I’m running, as you can probably guess, as a Democrat, but I’m new to the party and don’t have any particular affinity for its leadership. I don’t revere the people who’ve worked in the establishment for decades and accomplished little other than making nice livings for themselves. I’m an actual progressive — the word itself is too anodyne to me, but I’ll go with it for now — and I’m not beholden to any power brokers. I’m not going to talk in platitudes or feed you tired talking points.

What you’ll find is that the issues I’m talking about in this campaign reflect the arguments I’ve made in my reporting and my columns. I haven’t been shy about telling you what I believe in. You know where I stand. Just because I’m running for office doesn’t mean I’ll stop writing. It’s what I do, and what matters to me. If lawyers and billionaire businessmen get to campaign for what they believe in, why can’t a journalist?

As a journalist who writes about politics, I hope to shine a light on this opaque process for my readers. What the hell is it like to run for office, anyway? What is it that the candidates never tell you? Political journalists write about politics, but can only pretend to understand so much.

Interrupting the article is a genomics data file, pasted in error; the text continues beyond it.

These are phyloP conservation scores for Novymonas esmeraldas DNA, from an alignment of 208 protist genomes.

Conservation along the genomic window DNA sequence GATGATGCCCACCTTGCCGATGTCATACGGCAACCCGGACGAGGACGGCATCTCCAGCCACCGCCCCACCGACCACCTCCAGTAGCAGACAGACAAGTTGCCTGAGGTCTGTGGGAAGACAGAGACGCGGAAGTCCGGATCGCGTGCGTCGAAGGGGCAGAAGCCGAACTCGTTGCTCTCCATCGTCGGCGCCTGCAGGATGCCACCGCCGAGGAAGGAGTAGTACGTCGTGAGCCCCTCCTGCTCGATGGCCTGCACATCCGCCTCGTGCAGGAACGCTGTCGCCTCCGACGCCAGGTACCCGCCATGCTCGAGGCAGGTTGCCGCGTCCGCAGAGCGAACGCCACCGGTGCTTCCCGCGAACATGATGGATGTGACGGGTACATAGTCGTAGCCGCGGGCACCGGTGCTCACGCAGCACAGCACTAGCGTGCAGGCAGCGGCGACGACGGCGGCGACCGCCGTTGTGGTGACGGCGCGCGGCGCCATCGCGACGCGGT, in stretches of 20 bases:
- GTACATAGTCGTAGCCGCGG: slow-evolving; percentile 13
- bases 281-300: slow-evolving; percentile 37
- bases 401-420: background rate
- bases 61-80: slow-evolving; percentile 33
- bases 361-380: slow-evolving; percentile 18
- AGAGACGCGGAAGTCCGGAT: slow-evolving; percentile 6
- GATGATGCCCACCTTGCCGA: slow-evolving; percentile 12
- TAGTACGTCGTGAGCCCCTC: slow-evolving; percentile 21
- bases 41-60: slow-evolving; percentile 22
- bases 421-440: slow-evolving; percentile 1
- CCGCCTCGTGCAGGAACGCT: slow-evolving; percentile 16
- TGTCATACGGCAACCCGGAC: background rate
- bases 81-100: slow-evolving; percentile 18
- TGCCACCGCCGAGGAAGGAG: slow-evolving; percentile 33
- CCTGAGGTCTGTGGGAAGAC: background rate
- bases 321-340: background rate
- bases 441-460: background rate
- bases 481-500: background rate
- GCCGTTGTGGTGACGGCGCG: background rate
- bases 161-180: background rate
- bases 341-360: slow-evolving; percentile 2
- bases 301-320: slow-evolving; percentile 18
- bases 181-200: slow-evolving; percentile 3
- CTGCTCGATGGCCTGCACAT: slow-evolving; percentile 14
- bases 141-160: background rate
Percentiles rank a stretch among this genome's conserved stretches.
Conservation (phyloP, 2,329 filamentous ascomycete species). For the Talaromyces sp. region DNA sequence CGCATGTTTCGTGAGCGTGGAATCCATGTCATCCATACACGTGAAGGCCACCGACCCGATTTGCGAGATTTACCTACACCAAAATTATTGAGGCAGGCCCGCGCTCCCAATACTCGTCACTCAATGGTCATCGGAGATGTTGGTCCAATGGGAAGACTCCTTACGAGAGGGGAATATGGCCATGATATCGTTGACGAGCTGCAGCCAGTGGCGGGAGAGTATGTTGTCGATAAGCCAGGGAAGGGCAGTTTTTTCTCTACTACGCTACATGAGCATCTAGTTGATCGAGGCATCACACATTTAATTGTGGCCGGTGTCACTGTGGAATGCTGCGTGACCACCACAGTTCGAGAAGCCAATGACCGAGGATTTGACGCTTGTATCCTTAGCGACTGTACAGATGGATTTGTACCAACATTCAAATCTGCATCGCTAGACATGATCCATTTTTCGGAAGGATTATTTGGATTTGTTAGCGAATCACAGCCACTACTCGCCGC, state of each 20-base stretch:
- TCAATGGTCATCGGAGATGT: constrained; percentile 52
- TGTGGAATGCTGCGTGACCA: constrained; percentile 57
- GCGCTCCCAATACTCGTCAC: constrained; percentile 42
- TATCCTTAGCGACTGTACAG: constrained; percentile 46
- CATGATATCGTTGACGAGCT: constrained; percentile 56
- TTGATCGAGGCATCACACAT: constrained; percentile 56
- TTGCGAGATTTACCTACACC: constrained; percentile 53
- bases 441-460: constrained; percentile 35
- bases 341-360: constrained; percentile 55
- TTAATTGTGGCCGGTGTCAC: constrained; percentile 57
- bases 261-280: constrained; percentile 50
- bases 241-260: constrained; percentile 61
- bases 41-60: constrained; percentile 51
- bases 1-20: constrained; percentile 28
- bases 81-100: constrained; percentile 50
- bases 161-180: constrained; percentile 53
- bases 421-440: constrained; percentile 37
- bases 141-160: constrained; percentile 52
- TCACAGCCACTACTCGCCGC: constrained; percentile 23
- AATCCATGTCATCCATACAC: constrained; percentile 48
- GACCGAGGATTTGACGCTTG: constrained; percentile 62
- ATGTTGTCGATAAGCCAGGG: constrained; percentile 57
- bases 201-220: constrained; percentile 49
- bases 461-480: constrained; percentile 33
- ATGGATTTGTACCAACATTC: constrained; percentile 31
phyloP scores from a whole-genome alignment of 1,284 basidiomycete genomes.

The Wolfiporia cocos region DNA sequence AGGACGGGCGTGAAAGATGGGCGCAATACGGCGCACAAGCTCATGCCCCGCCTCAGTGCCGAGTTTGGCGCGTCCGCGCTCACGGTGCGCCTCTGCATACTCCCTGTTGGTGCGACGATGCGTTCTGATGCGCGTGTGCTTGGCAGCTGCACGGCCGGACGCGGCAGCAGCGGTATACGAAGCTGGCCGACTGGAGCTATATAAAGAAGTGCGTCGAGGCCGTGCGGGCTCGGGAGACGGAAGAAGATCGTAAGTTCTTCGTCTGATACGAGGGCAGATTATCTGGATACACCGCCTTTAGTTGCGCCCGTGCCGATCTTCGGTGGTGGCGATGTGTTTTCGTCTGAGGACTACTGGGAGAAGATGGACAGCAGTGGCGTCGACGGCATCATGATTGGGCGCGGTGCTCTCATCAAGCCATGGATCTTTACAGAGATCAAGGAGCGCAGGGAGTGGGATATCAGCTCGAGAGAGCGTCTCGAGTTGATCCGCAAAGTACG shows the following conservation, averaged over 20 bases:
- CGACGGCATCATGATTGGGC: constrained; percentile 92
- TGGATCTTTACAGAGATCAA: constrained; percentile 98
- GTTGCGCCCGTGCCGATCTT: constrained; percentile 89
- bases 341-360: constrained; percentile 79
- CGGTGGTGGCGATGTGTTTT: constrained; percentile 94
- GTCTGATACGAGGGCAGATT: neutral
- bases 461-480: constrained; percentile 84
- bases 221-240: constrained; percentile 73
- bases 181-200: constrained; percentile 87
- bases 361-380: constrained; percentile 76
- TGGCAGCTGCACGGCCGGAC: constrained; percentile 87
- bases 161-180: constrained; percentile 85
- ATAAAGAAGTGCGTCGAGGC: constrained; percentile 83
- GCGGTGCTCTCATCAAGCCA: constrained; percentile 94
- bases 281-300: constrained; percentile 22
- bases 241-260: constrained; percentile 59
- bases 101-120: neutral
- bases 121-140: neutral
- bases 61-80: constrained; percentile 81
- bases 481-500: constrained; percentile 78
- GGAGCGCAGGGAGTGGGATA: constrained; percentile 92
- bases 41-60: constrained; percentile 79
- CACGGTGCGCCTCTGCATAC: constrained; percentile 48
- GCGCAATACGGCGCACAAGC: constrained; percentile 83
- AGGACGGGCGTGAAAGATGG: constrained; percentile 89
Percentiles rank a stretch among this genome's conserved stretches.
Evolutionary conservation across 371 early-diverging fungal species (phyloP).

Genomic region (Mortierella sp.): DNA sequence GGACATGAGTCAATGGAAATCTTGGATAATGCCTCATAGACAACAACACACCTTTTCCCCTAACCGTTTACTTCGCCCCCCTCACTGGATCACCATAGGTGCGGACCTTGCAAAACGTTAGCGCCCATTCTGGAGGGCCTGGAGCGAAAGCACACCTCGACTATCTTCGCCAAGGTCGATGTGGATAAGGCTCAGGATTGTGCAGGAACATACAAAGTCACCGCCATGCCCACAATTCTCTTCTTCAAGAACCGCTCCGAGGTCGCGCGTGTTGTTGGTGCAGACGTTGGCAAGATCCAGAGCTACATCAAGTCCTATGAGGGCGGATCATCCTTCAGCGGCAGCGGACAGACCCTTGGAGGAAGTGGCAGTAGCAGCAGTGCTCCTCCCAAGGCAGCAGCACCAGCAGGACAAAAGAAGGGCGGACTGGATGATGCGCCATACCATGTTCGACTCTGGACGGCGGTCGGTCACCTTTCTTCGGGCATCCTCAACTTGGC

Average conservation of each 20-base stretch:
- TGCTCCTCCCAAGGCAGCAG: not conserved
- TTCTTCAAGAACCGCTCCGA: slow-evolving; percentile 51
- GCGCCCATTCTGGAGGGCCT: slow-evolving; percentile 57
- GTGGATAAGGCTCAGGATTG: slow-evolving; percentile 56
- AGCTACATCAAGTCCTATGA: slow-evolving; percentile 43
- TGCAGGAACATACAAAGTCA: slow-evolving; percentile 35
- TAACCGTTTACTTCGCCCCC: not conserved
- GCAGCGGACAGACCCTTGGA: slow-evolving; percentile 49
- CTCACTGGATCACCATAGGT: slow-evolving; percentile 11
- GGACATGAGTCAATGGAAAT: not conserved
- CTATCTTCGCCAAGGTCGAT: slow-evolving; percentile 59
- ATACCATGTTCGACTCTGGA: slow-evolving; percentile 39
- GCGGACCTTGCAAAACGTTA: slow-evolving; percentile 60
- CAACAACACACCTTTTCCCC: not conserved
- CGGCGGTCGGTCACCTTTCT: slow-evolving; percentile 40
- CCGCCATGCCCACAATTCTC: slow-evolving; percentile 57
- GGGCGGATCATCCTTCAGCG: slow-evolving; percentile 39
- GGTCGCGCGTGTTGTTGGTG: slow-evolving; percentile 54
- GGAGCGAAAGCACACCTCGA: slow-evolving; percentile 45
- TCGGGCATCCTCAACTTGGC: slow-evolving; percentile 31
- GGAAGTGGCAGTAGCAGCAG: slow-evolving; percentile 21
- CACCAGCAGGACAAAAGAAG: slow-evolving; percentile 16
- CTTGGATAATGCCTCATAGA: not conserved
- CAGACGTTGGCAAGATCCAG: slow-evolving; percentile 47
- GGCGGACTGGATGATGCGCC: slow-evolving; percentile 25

And let’s be real — too many politicians are afraid of taking risks or having a shred of personality. I promise I won’t put you to sleep. I can’t say the 22nd Senate District should be the 51st state — maybe I should? — but you have permission to put me out of my misery if I start mumbling about “prosperity and progress” and do that thing where politicians don’t answer your question, just repeat a talking point a little louder.

This next part is never easy — and not something I’ve done before — but if you want to support me, please consider donating to my campaign. It goes without saying that the real estate lobby, insurance companies, dying political machines, and hedge funders won’t be plying me with gobs of cash anytime soon.

I’m not friends with the ultra-rich. I’ll need money from real people. To be honest, I’ll need to raise hundreds of thousands of dollars to compete with the Republican incumbent. I know how the game works. I’d also rather not call up that dude I barely knew in high school to shake him down for $500 because LinkedIn says he’s a financial analyst. That’s not a fun way to spend the day.

If you feel so motivated, pitching in $10 or $20 or even more can go a long way. Anyone who wants to get involved, email rossbarkan2018@gmail.com. Or just tweet me.